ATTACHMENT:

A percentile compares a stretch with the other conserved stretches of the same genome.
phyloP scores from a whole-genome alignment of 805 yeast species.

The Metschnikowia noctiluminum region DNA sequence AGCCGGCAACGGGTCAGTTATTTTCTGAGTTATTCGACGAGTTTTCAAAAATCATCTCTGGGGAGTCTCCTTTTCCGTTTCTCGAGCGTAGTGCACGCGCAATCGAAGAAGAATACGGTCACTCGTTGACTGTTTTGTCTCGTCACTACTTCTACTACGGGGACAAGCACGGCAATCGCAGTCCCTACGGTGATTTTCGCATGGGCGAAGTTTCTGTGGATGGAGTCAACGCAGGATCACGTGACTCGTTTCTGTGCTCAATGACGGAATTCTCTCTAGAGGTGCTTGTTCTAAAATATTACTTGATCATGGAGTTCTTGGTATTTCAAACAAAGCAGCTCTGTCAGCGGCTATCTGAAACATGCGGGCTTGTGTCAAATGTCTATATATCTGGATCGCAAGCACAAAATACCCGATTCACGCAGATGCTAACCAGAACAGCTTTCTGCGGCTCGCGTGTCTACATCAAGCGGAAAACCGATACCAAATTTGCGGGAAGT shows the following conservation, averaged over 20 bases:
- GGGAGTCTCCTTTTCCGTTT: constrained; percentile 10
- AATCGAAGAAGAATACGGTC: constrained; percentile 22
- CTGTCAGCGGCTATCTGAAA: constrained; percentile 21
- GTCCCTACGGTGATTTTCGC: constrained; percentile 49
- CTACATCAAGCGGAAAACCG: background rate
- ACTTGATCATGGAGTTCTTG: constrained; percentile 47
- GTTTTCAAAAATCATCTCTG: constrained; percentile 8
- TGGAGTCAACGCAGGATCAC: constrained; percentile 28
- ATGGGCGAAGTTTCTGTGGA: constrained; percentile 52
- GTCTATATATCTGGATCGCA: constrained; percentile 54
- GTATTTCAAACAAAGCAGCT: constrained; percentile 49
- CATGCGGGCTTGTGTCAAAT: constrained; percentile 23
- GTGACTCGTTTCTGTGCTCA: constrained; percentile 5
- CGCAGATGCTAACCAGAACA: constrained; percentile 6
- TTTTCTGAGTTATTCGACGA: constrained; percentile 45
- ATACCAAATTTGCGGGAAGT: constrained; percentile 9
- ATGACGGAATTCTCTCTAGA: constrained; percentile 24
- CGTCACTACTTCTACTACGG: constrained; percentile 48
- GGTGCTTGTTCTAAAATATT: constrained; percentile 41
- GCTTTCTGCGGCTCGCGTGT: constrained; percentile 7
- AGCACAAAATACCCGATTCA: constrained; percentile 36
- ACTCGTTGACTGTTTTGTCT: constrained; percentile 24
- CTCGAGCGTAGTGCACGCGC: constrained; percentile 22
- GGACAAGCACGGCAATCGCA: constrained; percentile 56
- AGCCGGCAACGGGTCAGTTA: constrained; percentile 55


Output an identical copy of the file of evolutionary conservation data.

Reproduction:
A percentile compares a stretch with the other conserved stretches of the same genome.
phyloP scores from a whole-genome alignment of 805 yeast species.

The Metschnikowia noctiluminum region DNA sequence AGCCGGCAACGGGTCAGTTATTTTCTGAGTTATTCGACGAGTTTTCAAAAATCATCTCTGGGGAGTCTCCTTTTCCGTTTCTCGAGCGTAGTGCACGCGCAATCGAAGAAGAATACGGTCACTCGTTGACTGTTTTGTCTCGTCACTACTTCTACTACGGGGACAAGCACGGCAATCGCAGTCCCTACGGTGATTTTCGCATGGGCGAAGTTTCTGTGGATGGAGTCAACGCAGGATCACGTGACTCGTTTCTGTGCTCAATGACGGAATTCTCTCTAGAGGTGCTTGTTCTAAAATATTACTTGATCATGGAGTTCTTGGTATTTCAAACAAAGCAGCTCTGTCAGCGGCTATCTGAAACATGCGGGCTTGTGTCAAATGTCTATATATCTGGATCGCAAGCACAAAATACCCGATTCACGCAGATGCTAACCAGAACAGCTTTCTGCGGCTCGCGTGTCTACATCAAGCGGAAAACCGATACCAAATTTGCGGGAAGT shows the following conservation, averaged over 20 bases:
- GGGAGTCTCCTTTTCCGTTT: constrained; percentile 10
- AATCGAAGAAGAATACGGTC: constrained; percentile 22
- CTGTCAGCGGCTATCTGAAA: constrained; percentile 21
- GTCCCTACGGTGATTTTCGC: constrained; percentile 49
- CTACATCAAGCGGAAAACCG: background rate
- ACTTGATCATGGAGTTCTTG: constrained; percentile 47
- GTTTTCAAAAATCATCTCTG: constrained; percentile 8
- TGGAGTCAACGCAGGATCAC: constrained; percentile 28
- ATGGGCGAAGTTTCTGTGGA: constrained; percentile 52
- GTCTATATATCTGGATCGCA: constrained; percentile 54
- GTATTTCAAACAAAGCAGCT: constrained; percentile 49
- CATGCGGGCTTGTGTCAAAT: constrained; percentile 23
- GTGACTCGTTTCTGTGCTCA: constrained; percentile 5
- CGCAGATGCTAACCAGAACA: constrained; percentile 6
- TTTTCTGAGTTATTCGACGA: constrained; percentile 45
- ATACCAAATTTGCGGGAAGT: constrained; percentile 9
- ATGACGGAATTCTCTCTAGA: constrained; percentile 24
- CGTCACTACTTCTACTACGG: constrained; percentile 48
- GGTGCTTGTTCTAAAATATT: constrained; percentile 41
- GCTTTCTGCGGCTCGCGTGT: constrained; percentile 7
- AGCACAAAATACCCGATTCA: constrained; percentile 36
- ACTCGTTGACTGTTTTGTCT: constrained; percentile 24
- CTCGAGCGTAGTGCACGCGC: constrained; percentile 22
- GGACAAGCACGGCAATCGCA: constrained; percentile 56
- AGCCGGCAACGGGTCAGTTA: constrained; percentile 55